As an extraconscious persona, “The Voice” can best be defined as a quasipersona, lying somewhere between Dissociative Identity Disorder and psychosis.  It is experienced as a semi-active part of the conscious mind, as the dominant persona is well aware of it’s existence and there is a certain interaction that occurs between the dominant persona and “The Voice”.

That is the best theory I can offer as to the existence and function of the quasipersona, known to me as “The Voice”.

The mild auditory hallucinations and visual hallucinations have returned, probably defined better as a sensory disturbance, rather than a symptom of psychosis.  When experiencing a sensory disturbance, it’s not full on hallucinations as described in the definition of psychosis.  There are not entities separate from the body.  They are recognized as a disturbance in the current reality, distorting shapes, colors, and contrast in the vision.  In the hearing, it is experienced as a distortion in sound, causing sounds to be sharper, duller, muffled, or louder than they actually are.  It can only be sensed by a sudden shift in perception.

So, instead of hearing things at a normal sound level, the sound volume may increase to deafening levels or may become muted and difficult to discern from nonexistent static that occurs in the mind.  My visual disturbances may be perceived as viewing the world in high contrast, extremely bright colors, and / or extra high definition resolution.  Or, they may be seen as duller than usual, muting colors, distorting shapes, and / or clouding the vision with that appearance of a veil or foggy goggles.

Intrusive thoughts have returned, but not with the same extreme nature as experienced several months ago.  In truth, they were never completely removed by the Abilify, and at some points were made worse by the drug.  Instead of experiencing them as a truth in reality, I am now able to separate them using logic.  I can talk myself off of the ledge and separate them from the reality of a situation using DBT techniques of mindfulness and distress tolerance.  Prior to the cessation of Abilify, I was unable to utilize those techniques.

I don’t mean to put anybody off of treatment with psychiatric medications, but I felt this was important to document and have as a resource on the internet for anyone who is thinking about taking the drug.  Some of these side effects aren’t listed in the pamphlet, as they are probably isolated to a condition.  But, I feel they are still a distinct possibility for anyone who is being treated for similar conditions.  It is vital that this information be notated and readily available for medication education purposes.  This information probably should not be generalized to all psychiatric medications, especially in the class of antipsychotics.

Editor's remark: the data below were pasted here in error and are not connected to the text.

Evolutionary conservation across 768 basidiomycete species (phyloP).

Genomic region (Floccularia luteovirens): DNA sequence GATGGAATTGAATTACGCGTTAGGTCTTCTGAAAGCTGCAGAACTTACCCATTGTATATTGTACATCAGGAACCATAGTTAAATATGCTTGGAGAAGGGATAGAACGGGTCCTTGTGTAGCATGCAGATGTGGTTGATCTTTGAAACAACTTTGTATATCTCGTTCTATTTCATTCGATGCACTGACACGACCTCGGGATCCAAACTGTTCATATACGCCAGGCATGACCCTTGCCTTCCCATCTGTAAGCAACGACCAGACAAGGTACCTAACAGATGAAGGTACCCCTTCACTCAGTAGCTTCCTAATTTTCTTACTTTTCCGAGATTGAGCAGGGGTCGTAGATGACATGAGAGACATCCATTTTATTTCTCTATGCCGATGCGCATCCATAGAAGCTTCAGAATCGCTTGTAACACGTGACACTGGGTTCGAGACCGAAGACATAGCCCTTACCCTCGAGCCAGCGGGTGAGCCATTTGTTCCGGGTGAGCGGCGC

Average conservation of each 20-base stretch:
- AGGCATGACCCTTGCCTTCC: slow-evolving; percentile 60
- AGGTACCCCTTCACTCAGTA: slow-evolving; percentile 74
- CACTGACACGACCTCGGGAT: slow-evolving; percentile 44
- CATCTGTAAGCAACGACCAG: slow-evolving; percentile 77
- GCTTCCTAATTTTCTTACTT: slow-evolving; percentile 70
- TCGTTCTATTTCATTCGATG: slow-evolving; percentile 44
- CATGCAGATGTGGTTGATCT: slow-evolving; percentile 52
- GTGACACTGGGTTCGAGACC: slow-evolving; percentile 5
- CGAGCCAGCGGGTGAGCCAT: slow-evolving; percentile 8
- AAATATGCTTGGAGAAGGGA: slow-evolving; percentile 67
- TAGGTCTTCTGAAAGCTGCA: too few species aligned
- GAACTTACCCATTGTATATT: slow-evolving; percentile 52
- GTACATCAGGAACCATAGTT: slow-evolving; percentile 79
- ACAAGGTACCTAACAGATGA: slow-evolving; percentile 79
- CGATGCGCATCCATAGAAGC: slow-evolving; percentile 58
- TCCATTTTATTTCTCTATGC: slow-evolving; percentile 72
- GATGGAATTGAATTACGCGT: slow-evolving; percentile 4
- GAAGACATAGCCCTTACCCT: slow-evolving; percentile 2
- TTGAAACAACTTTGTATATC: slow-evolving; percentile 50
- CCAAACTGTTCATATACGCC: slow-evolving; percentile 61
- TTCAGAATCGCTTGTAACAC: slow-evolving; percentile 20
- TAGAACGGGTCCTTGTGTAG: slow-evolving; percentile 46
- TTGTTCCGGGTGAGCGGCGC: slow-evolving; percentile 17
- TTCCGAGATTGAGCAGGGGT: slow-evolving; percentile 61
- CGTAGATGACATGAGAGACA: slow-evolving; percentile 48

When Medications Go Wrong

For years, I’ve pretty much been medicating myself.  I take my scripts home and medicate how I see fit for my situation.  I realize that makes me medication non-compliant.  The trouble I come to is my trust in doctors.  I have been burned so badly before that I find I have a lack of faith in them to know how they are really treating me.

When I was in my teens, and being treated for Major Depressive Disorder (misdiagnosis – strike one), I was put on high doses over a slew of medications for years with little result (overmedication – strike two).  I suffered extreme side effects, with little done to relieve them.  I took Zoloft in increasing doses over a three year period.  I continued to complain of extreme fatigue, anxiety, motion sickness, and periods of flu-like symptoms.

The doctor’s answer?  More medication.  It came to a head when I found that if I sat still for too long, I would drift off to sleep.  Sitting in school became impossible, and I was sleeping fourteen to sixteen hours a day.  Eventually, I was put on 300 mg of Zoloft with Provigil to combat narcoleptic symptoms.

It was at the doctor’s suggestion that I continue to exceed maximum dose and go to 350 mg that my mother finally put her foot down.  “Put her on something else.  We’ve put three years into this, and it clearly isn’t working.”  And much to my doctor’s chagrin, I was switched to Lexapro.

Wrong answer.

Immediately, I started to have dissociative symptoms.  I recall laying in my room, laying on the floor, and staring at my ceiling in the dark.  My mother stood in my doorway, just observing me.

“What are you doing?” she asked.

“Nothing,” I answered blankly.

Yes, I was finally awake.  But, every moment was torturous.  I lost my sense of self, and started to drift away.  My memory began to fragment, and I sunk into a deep, desperate depression.  I was frantic and crazed, while feeling numb and blank at the same time.  I became paranoid, and started to assert that everyone was doing things against me.  They were intending to harm me, and I started to give meaning to harmless comments and phrases.

I attempted suicide several times in the first month.  The cutting became so bad that I was doing it in rather public places.  I was caught one time at my boyfriend’s house, and I had a dull exacto set ripped off of me and immediately chucked into the local creek.

We were unaware of all of the side effects at the time, because all of the medications I was placed on were brand new.  When a pharmaceutical representative left her office prior to my visit one day, it became clear that I had become an experiment to brand new medications.  I was taking expensive, largely untested medications for her financial benefit.  Strike three.